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Surrogate motherhood is back in the news this week, proving once again that a subject this laden with emotions and complexities does not yield easy answers.

At issue this time around is the constitutionality of a Michigan law banning surrogate parenting for pay - the kind of contract that resulted in the heart-wrenching Baby M case. The law, which went into effect Sept. 1, imposed criminal penalities on those who arrange or engage in birth-for-pay contracts.This week, a Michigan circuit court judge ruled that the law is indeed constitutional. But he left open for further interpretation whether the law would apply to all surrogate contracts. He is expected to make a further ruling within 60 days.

Still up in the air, then, are the finer, crucial points. Are all surrogate mother contracts illegal or just those that require the mother to relinquish parental rights? If only the latter are banned, infertile couples would still be allowed to pay a woman for her services in bearing them a child by artificial insemination but would not be allowed to pay her anything extra. Under such an arrangement, the mother could later balk at giving up the child. Clearly, such a decision would not rule out future Baby M battles.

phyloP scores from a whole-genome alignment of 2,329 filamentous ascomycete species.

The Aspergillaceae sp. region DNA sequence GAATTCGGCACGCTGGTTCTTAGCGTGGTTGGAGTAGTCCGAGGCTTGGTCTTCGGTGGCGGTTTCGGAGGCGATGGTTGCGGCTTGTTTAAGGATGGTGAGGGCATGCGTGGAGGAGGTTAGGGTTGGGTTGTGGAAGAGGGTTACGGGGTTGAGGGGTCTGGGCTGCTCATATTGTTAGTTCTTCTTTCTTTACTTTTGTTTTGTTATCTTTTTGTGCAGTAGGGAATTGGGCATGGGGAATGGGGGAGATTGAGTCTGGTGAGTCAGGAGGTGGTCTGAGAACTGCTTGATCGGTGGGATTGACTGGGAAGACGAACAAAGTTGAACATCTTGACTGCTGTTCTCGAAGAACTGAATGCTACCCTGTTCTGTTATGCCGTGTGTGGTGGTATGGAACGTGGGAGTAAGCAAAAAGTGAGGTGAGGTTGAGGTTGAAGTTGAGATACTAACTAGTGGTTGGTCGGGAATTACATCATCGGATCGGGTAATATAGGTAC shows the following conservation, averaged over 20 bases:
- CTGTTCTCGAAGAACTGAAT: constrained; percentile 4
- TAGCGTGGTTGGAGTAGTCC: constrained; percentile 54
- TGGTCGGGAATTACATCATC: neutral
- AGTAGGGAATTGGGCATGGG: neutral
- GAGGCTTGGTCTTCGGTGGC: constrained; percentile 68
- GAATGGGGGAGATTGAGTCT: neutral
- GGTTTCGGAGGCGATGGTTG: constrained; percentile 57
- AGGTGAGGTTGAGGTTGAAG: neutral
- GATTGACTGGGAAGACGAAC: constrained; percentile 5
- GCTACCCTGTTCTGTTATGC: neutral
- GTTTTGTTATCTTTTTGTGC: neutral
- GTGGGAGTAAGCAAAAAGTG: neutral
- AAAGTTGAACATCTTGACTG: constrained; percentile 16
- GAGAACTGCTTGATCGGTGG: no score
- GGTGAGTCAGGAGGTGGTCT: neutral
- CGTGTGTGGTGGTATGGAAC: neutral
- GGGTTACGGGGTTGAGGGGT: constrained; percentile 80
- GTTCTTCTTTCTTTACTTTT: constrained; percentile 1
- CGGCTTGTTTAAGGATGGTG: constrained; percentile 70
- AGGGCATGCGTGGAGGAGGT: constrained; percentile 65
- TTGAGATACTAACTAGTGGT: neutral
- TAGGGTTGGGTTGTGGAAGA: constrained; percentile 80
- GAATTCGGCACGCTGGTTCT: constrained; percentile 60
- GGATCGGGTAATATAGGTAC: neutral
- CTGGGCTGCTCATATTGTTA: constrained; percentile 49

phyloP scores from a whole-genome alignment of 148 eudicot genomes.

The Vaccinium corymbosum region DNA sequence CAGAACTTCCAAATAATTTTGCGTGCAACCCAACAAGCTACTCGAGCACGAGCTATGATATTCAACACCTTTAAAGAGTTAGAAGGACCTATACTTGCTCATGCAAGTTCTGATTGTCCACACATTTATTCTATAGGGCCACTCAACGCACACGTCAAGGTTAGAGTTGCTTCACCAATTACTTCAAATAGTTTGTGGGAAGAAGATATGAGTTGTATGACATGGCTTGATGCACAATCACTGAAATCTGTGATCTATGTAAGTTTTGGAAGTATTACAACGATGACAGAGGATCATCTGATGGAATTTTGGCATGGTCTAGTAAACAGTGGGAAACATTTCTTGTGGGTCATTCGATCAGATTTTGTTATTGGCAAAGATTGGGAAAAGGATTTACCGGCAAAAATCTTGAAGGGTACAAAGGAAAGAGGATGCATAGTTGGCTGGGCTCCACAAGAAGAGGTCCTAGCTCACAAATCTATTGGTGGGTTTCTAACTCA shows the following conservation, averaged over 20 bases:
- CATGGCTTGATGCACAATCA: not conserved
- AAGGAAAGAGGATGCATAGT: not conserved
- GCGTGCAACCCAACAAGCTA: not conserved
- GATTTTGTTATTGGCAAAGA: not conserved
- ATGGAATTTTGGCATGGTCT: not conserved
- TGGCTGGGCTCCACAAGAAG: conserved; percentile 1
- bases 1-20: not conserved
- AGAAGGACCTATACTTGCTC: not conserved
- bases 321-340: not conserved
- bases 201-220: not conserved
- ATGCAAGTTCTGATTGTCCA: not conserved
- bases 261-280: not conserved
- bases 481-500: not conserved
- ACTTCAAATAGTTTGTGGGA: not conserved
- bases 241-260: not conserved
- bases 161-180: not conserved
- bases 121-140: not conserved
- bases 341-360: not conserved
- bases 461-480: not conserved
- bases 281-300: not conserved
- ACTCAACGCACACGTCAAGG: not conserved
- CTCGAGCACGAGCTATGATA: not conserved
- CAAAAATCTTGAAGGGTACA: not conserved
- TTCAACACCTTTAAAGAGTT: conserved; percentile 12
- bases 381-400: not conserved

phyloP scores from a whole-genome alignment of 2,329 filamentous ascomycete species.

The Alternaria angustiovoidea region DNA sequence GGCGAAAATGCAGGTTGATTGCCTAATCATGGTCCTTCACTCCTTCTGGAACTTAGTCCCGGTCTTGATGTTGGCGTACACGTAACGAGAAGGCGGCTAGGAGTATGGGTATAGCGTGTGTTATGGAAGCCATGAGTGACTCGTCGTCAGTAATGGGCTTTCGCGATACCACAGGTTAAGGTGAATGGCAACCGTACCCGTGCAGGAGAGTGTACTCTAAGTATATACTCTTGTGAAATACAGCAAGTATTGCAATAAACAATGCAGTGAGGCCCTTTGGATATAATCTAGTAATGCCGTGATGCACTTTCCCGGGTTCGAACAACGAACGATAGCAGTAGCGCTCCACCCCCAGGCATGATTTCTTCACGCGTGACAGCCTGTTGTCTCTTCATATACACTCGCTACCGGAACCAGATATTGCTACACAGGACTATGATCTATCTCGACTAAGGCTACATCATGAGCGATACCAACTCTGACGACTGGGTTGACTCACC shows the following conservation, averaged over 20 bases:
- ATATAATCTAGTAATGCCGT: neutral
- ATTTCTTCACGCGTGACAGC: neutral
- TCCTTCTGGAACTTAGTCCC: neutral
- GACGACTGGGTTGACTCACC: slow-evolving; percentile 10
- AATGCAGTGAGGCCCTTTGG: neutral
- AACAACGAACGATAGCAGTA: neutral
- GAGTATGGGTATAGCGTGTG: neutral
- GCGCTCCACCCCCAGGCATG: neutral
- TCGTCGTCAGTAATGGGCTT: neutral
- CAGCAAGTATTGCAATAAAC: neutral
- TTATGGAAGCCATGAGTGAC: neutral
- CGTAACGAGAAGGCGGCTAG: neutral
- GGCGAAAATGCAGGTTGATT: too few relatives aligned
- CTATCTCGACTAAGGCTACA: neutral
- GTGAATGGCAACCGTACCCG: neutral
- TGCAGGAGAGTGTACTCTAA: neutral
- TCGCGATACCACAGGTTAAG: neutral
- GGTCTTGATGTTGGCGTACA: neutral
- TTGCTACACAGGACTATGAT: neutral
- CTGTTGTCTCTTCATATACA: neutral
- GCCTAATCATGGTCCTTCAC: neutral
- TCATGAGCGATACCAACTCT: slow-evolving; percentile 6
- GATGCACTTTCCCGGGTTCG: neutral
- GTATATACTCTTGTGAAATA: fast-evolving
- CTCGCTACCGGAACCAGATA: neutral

The confusion over Michigan's law comes just when the members of a Utah legislative task force are trying to wrestle with the same kinds of difficult questions. After several months of study, the task force is still trying to choose between two options - banning the practice of surrogate motherhood altogether in the state, or allowing it under rigid controls. One of those controls would be that careful psychological evaluation of all parties would be mandatory. Another would ban any financial compensation beyond actual medical expenses.

As this page noted in an editorial earlier this year when the Utah legislature was debating the issue, the state cannot afford to be wishy-washy. If the state does not come up with a law soon, it may find that the courts or Congress will make decisions Utah does not like. And if the state does not come up with a clear-cut law, it may find itself wading through the same legal quagmire that Michigan finds itself in right now. One of the issues that must be resolved is whether a contract can require a surrogate mother to give up parental rights after the child is born.

Utah's infertile couples, who find it increasingly hard to adopt a baby, deserve to know what their options are.